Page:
Hypothyroid symptoms and the likelihood of overt thyroid failure: a population-based case–control study

Hypothyroid symptoms and the likelihood of overt thyroid failure: a population-based case–control study

So many people here report a wide range of symptoms, but still don't get tested at all. This paper rather confirms that having any symptom is a rational basis for testing. You don't have to have a full house!

I'd argue than a lot of people simply don't recognise their own symptoms either when they are going downhill, when diagnosed, and quite possibly not even when treated and (hopefully) recovered. I know I have to pinch myself to remember some of the issues I noticed. And the chances of medics noticing many of them are also quite low.

Hypothyroid symptoms and the likelihood of overt thyroid failure: a population-based case–control study

Allan Carlé1,2⇑,

Inge Bülow Pedersen1,

Nils Knudsen3,

Hans Perrild3,

Lars Ovesen4 and

Peter Laurberg1,5

+ Author Affiliations

1Department of Endocrinology, Aalborg University Hospital, DK-9000 Aalborg, Denmark

2Diagnostic Centre, Region Hospital Silkeborg, Silkeborg, Denmark

3Department of Endocrinology, Bispebjerg University Hospital, Copenhagen, Denmark

4Department of Internal Medicine, Slagelse Hospital, Slagelse, Denmark

5Department of Clinical Medicine, Aalborg University, Aalborg, Denmark

Correspondence should be addressed to A Carlé; Email: carle@dadlnet.dk


Background It is generally accepted that patients suffering from hypothyroidism may express few symptoms, but this has not been studied in a population-based study design.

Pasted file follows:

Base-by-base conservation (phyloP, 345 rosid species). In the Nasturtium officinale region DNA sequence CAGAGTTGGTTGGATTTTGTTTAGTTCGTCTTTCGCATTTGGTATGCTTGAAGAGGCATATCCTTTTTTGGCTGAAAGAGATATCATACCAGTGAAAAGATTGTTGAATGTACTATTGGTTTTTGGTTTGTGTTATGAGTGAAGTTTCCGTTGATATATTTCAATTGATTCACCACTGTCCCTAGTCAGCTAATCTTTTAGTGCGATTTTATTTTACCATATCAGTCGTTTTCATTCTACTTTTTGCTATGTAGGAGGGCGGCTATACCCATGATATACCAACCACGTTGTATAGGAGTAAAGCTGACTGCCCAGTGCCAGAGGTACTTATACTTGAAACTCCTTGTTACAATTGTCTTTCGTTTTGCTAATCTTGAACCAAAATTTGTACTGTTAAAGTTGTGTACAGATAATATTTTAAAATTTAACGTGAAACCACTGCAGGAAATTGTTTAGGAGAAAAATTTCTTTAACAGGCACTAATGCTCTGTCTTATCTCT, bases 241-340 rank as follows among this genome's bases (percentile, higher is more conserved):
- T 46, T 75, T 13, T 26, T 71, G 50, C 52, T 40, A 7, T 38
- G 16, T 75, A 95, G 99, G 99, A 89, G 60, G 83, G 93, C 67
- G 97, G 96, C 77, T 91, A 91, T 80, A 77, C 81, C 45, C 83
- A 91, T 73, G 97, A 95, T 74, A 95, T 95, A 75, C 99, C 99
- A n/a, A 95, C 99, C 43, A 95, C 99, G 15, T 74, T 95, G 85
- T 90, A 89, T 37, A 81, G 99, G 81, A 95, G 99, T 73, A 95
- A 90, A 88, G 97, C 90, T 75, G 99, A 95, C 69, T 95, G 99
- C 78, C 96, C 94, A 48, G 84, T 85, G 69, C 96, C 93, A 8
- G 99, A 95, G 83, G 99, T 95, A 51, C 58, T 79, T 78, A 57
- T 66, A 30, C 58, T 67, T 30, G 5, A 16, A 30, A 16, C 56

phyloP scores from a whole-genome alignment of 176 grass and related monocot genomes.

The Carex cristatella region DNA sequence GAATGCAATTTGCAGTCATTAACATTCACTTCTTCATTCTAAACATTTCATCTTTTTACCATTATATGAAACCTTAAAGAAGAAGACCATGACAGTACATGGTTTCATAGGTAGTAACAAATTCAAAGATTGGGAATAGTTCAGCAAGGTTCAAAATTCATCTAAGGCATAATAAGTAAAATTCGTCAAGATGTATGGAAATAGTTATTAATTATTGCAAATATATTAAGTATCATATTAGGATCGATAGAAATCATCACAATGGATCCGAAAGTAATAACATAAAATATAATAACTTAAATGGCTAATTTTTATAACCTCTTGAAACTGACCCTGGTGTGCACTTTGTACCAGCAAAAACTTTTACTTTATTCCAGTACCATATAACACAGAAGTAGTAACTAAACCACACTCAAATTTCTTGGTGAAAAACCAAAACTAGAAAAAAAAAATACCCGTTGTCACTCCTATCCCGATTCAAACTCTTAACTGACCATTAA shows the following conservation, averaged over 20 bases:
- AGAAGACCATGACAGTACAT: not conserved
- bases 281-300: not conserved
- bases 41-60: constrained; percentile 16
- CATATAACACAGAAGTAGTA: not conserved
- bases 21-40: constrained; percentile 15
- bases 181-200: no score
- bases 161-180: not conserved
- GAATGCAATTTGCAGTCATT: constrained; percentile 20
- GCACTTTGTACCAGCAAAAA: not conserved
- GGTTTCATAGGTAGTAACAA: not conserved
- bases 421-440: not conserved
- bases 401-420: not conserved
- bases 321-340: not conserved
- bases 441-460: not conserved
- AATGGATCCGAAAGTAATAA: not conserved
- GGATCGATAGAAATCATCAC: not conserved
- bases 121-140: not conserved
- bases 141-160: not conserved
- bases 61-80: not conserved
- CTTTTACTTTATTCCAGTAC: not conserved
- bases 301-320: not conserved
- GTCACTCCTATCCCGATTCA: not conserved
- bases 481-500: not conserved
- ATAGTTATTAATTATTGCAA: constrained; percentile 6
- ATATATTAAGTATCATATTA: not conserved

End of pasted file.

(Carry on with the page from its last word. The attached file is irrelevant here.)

Objectives To study the array of symptoms as they are reported in newly diagnosed overt autoimmune hypothyroidism using a population-based case–control design.

Methods Patients with new overt autoimmune hypothyroidism (n=140) and their individually matched thyroid disease-free controls (n=560) recruited from the same population underwent a comprehensive program and self-reported a number of symptoms. We identified the symptoms associated with overt hypothyroidism and calculated positive (LR+) and negative (LR−) likelihood ratios as well as diagnostic odds ratios (DORs) as measures for the association between disease state and symptoms.

Results Among 34 symptoms investigated, 13 symptoms were statistically overrepresented in hypothyroidism. Hypothyroid patients suffered mostly from tiredness (81%), dry skin (63%), and shortness of breath (51%). Highest DORs (95% CI) were reported for tiredness (5.94 (3.70–9.60)), hair loss (4.58 (2.80–7.51)), and dry skin (4.09 (2.73–6.16)). A hypothyroidism-component-score was defined as the number of hypothyroidism-associated symptoms (range: 0–13). LR+ for participants with a hypothyroidism-component-score of 0 was 0.21 (0.09–0.39), meaning that the post-test probability was lowered to 21% of what it was before asking for symptoms. LR+ for scores of 1–2/3/4–6/7–9/10–13 were: 0.47 (0.30–0.72)/1.16 (0.70–1.87)/1.90 (1.29–2.45)/3.52 (2.30–5.36)/6.29 (2.30–17.7).

Conclusions None of the individual symptoms of hypothyroidism had high LRs or DORs. Thus, neither the presence nor absence of any individual hypothyroidism symptom was reliable in the decision making of who should have their thyroid function tested. Therefore, even minor suspicion should lead to a blood test.

Received 13 June 2014

Revised version received 22 July 2014

Accepted 6 August 2014

© 2014 European Society of Endocrinology



1 Reply

  • Rod, nice find, thanks for posting. PR

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